Those changes however did not go far enough. Successive attempts have been made and failed to change our laws since then.

 

Those attempts were in 1999, 2005, 2012, and more recently through a select committee inquiry in early 2017. And still none of the changes that have been made in the past dealt with one of the most glaring issues we have that sets New Zealand apart from many other nations. The availability of military style semi-automatic weapons.

 

The attacker on 15 March took a significant number of lives using primarily two guns. They were assault rifles and they were purchased legally on an A-Category gun licence. The standard license held by gun owners in New Zealand.

 

The capacity of these assault rifles was then enhanced using 30–plus-round magazines, essentially turning them into military style semi-automatic weapons. While the modification of these guns was illegal, it was done easily through a simple online purchase. The guns used in this terrorist attack had important distinguishing features. First, their capacity and also their delivery. They had the power to shoot continuously but they also had large capacity magazines.

 

I absolutely believe there will be a common view amongst New Zealanders, those who use guns for legitimate purposes, and those who have never touched one that he time for the mass and easy availability of these weapons must end. And today they will.

 

Today I'm announcing that New Zealand will ban all military style semi-automatic weapons. We will also ban all assault rifles. We will ban all high capacity magazines. We will ban all parts with the ability to convert semi-automatic or any other type of firearm into a military style semi-automatic weapon. We will ban parts that cause a firearm to generate semi-automatic, automatic, or close to automatic gunfire. In short, every semi-automatic weapon used in the terrorist attack on Friday will be banned in this country.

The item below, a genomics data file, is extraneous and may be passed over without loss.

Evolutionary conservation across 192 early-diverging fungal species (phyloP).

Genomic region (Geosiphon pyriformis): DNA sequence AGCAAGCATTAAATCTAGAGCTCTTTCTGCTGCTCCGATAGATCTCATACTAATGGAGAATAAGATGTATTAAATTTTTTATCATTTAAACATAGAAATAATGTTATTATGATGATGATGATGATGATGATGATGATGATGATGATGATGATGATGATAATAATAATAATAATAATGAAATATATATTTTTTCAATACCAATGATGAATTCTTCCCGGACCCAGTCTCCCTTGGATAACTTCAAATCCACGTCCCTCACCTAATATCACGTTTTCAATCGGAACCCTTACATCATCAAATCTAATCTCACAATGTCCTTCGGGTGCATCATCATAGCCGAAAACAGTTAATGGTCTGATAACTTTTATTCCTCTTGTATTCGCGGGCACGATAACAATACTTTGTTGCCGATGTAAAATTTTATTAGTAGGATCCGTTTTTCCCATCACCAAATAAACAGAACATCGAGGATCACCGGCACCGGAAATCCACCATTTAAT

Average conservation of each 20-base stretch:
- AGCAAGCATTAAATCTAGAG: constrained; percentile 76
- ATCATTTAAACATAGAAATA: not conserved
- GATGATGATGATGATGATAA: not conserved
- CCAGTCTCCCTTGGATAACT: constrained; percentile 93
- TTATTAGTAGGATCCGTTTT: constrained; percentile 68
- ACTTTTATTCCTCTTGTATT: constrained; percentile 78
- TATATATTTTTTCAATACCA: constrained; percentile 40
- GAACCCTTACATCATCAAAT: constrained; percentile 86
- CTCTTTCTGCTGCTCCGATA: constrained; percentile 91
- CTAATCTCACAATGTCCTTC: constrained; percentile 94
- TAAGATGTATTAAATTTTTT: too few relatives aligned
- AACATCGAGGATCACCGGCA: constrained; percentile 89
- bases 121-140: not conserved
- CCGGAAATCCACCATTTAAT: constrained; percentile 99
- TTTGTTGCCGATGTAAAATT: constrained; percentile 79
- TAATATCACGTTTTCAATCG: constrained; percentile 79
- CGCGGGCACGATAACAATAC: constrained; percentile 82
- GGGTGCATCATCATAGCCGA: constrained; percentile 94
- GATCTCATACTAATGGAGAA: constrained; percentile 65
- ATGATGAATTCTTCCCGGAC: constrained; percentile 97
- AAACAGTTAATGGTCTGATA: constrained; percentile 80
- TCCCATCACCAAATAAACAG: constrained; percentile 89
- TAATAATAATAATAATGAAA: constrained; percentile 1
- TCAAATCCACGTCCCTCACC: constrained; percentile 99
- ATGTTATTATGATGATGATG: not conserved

These changes will require legislation. That legislation has now been drafted and will be introduced under urgency. A shortened select committee process will apply. So I encourage all those who wish to submit to start now. My expectation is that the law will be in place by the end of the next two-week sitting session, which is by the 11th of April.

 

As a Government, however, we did not wish to allow a situation where irresponsible dealers continue to sell weapons that will be banned within a few weeks. That is why we have taken an interim measure. As at 3:00 pm today an order in council took effect. These changes to our regulations will ensure virtually all of the weapons I have announced has been banned will be categorized as weapons that require an E-Class endorsement.

 

The effect of this will mean that no one will be able to buy these weapons without a permit to procure from the police. I can assure people that there is no point in applying for such a permit. This is an interim measure to ensure the trade of these weapons ceases from 3 p.m. today.

 

As a Government we acknowledge that there will be gun owners who have legitimately purchased weapons we have now moved to ban. Some, for instance, will use them for large scale culling such as DOC. We will, as a Cabinet, work through legalised exemptions for these purposes but they will be tightly regulated. For others, these guns will now come out of circulation.

 

I acknowledge and thank those retailers who have voluntarily ceased to sell military style semi-automatic and assault rifles. You will have seen the collective issues we face as a country and reacted swiftly and I thank you for that. For other dealers, sales should essentially now cease. My expectation is that these weapons will be returned to your suppliers and never enter into the New Zealand market again.

 

For current owners of the weapons we have moved to ban, I acknowledge that many of you will have acted within the law. In recognition of that and to incentivise their return, we will be establishing a buy-back scheme. The details of the scheme are being developed in parallel to the drafting of the legislation to enforce the ban.

 

In the meantime we are asking all current holders of military style semi-automatic weapons and assault rifles to visit www.police.govt.nz. There they will find details of the weapons included in the ban, and the next 48 hours a form will be available on the site that we are asking these gun owners to complete, identifying what banned guns they hold. The police will then arrange for these weapons to be handed over and eventually destroyed. Details of the weapons handed back by owners that are covered by the ban will also be taken to ensure that fair and reasonable compensation is paid once the buy-back is in place.